The ground-breaking for the U.S. Olympic Museum and Hall of Fame on Friday past could be earth-moving.
The possibilities for the branded-new Southwest Downtown, SoDo, are mind-boggling.
As Unofficial Cheerleader for Colorado Springs, my position on the economic effects and developmental dreams is midway between the governor, the mayor, the CFC types and The Gazette editorial board, and those persnickety, persistent pessimists.
Annual attendance at sports museums throughout the country generally has declined, and revenue projections on major sports-related events always are blimp-inflated. I've been to a lot of them - a dozen Summer and Winter Olympics, 50 Super Bowls and Final Fours, and Halls of Fame in football, baseball, basketball, hockey and (the Springs' own) Pro Rodeo.
Estimates for the U.S. Olympic Museum of 350,000 visitors and millions in pecuniary benefits every year are extremely high. Predictions of complete failure are mistaken.
With an intelligent approach and creative thinking and planning, the "Olympic City USA" theme for the Springs can be a success and breathe fresh life into SoDo.
However, you can't just can't wave shovels, construct a new building, proclaim "Open Today" and await a gold-or-silver rush.
For instance, the area should hold a "Nicola Tesla Celebration" in honor of the inventor of alternating electrical current, who spent 1899-90 at a laboratory in Colorado Springs.
Invite 2017-inducted Rock and Roll Hall of Fame band Electric Light Orchestra to perform a concert downtown and hold a convention for Tesla automobile owners.
There should be an annual week-long Colorado Springs Winter Carnival in SoDo with ice carvings, rinks and an outdoor hockey match between Colorado College and DU. And the occasion would have special emphasis during the Winter Olympics for a fortnight every four years, with gigantic outdoor TV screens showing the Games from Tokyo in 2020 (a year after the U.S. Olympic Museum and Hall of Fame is complete) and Beijing in 2022.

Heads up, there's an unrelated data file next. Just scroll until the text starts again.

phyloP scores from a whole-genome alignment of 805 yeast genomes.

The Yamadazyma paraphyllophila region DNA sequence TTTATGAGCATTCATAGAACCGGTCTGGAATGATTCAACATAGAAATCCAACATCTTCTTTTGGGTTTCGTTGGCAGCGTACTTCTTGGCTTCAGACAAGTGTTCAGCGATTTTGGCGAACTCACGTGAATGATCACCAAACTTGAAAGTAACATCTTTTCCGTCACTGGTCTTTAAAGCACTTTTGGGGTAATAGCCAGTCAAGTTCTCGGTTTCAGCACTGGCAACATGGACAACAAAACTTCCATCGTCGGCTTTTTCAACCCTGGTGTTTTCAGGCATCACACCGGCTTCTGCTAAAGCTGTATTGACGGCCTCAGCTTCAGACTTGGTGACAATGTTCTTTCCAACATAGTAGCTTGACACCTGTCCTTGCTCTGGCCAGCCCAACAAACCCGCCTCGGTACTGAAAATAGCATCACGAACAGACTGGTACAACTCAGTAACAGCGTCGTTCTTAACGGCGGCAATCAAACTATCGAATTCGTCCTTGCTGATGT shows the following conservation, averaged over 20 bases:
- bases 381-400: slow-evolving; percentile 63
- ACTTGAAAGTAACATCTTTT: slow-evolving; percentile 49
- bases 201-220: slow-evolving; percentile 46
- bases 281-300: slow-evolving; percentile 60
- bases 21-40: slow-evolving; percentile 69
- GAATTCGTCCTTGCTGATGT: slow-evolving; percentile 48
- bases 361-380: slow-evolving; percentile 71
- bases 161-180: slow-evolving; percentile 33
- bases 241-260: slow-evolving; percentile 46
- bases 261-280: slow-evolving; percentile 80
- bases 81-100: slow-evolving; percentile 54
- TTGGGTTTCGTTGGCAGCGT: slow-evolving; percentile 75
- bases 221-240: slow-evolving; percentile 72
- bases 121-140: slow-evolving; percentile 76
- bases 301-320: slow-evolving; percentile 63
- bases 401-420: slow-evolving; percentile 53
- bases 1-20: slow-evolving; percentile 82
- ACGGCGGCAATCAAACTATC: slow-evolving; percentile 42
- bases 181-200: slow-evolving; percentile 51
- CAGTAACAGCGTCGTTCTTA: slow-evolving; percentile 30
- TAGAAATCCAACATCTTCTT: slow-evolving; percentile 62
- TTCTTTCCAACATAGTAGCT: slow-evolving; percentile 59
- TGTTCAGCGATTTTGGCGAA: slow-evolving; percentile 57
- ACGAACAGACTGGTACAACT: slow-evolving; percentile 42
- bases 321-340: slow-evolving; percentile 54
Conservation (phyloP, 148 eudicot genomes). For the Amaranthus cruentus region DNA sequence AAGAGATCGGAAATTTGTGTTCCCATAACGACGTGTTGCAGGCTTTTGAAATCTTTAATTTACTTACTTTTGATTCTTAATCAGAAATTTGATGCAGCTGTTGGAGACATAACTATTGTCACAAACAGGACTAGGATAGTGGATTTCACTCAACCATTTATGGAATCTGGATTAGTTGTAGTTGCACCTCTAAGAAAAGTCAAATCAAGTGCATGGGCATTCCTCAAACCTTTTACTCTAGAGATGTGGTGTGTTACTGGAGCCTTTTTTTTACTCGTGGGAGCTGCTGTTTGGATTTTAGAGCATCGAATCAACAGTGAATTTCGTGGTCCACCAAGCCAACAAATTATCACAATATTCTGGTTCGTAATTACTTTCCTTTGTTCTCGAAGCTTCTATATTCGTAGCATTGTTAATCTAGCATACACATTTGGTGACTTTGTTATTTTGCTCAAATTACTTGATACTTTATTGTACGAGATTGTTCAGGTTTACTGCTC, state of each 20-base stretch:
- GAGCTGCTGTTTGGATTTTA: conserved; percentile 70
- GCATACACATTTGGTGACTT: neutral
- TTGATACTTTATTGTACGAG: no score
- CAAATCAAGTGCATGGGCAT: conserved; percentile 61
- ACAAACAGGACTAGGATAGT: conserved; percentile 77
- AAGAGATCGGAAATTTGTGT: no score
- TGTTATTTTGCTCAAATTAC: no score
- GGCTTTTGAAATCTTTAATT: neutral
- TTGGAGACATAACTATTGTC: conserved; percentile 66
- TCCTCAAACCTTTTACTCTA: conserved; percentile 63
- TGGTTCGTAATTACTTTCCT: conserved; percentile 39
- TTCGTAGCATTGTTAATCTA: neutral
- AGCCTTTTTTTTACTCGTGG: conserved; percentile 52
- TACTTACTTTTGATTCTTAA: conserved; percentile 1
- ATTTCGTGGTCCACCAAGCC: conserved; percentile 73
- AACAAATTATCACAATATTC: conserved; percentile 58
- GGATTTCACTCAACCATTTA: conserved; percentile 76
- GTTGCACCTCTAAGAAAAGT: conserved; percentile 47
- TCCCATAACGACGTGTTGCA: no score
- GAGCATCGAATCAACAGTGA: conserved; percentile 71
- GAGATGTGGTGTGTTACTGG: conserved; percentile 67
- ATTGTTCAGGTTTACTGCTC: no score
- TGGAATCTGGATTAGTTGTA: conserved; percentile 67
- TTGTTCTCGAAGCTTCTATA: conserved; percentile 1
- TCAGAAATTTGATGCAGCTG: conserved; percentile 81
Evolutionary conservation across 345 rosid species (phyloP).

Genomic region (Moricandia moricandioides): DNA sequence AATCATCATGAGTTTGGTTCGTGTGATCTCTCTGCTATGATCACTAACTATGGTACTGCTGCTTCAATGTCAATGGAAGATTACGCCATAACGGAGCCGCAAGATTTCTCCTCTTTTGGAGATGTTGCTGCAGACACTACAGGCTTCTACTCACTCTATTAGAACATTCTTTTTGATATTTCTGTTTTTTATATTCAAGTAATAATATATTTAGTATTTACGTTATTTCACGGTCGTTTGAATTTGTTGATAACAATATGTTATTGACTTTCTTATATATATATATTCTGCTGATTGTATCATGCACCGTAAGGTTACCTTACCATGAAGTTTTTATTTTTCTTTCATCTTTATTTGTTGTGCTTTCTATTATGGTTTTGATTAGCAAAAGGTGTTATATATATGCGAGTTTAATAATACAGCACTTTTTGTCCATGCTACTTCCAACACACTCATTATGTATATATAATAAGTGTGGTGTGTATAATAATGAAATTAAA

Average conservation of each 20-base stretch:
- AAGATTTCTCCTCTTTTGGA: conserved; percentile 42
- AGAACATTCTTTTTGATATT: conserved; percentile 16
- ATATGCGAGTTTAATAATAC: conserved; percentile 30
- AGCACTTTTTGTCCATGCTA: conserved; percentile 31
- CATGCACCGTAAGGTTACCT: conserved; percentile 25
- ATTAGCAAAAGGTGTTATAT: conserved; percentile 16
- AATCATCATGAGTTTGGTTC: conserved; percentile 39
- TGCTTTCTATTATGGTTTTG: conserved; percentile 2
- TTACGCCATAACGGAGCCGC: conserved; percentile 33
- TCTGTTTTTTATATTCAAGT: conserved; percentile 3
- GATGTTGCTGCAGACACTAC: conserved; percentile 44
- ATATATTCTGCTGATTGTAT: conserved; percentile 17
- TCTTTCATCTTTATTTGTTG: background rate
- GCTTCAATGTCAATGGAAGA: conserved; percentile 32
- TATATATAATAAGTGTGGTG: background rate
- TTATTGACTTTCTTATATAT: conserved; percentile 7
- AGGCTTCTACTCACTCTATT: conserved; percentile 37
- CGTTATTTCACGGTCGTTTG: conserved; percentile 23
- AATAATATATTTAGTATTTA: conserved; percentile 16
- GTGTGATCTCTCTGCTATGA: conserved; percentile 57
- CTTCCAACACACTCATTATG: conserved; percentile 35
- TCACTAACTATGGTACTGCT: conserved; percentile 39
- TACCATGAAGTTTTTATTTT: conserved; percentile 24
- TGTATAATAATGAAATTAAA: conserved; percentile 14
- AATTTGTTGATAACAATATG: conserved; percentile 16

The same sort of Summer Festival would commemorate the Summer Games, with competitions, including a marathon around downtown.
Of course, all members of the U.S. Olympic Hall of Fame (which has had no home since its founding in 1979) would be issued invitations to return for the banquet. And those who won medals, or were members of the American teams, in the Olympics and the Paralympics would be guests at the Carnivals and the Festivals.
How about creating a permanent SoDo Olympic village with restaurants, pubs, beer gardens, shops, stores, condos representing countries (and their architecture and food) that vie in the Olympics, and the streets would feature the flag of the Olympic rings? Former Olympic athletes from other nations would come and greet visitors.
As in New York City, there could be street fairs every Sunday, and Food Truck Friday.
The U.S. Olympic Museum could initiate "Run & Jump" contests for kids 10-and-under in all the states and have the finalists gathering in the Springs for national championships each summer.
Anyway, you get the concept, even if my suggestions are stupid.
A stand-alone U.S. Olympic Museum and Hall of Fame will be swell, and tourists going to the Garden of the Gods, The Broadmoor, Seven Falls, Pikes Peak and Old Colorado City, as I did again recently, will have another vacation destination stop. Locals can take their children, or their relatives in town for the holidays, once every couple of the years.
But that's not enough. The OM&HOF needs to be the centerpiece of SoDo - a place to live, work, eat, drink, convene, sit in the park and have fun. There's no Coors Field with 81 games, but LoDo in Denver thrives the other 274 days because of the activity, vitality, energy and synergy for everybody.
Colorado Springs doesn't have to strive to be Denver, but downtown can generate its own unique dynamism driven by the U.S. Olympic Museum and the neighboring environs.
And perhaps a miniature sports version of Mount Rushmore - Pikes Peak Pix? - can be added. Name the four greatest Southern Colorado-born athletes who should be remembered, respected and revered in stone? My choices are "Dutch" Clark, "Goose" Gossage, Bobby Unser and Jack Dempsey. Who are yours - and what are your ideas for SoDo? Email them to me.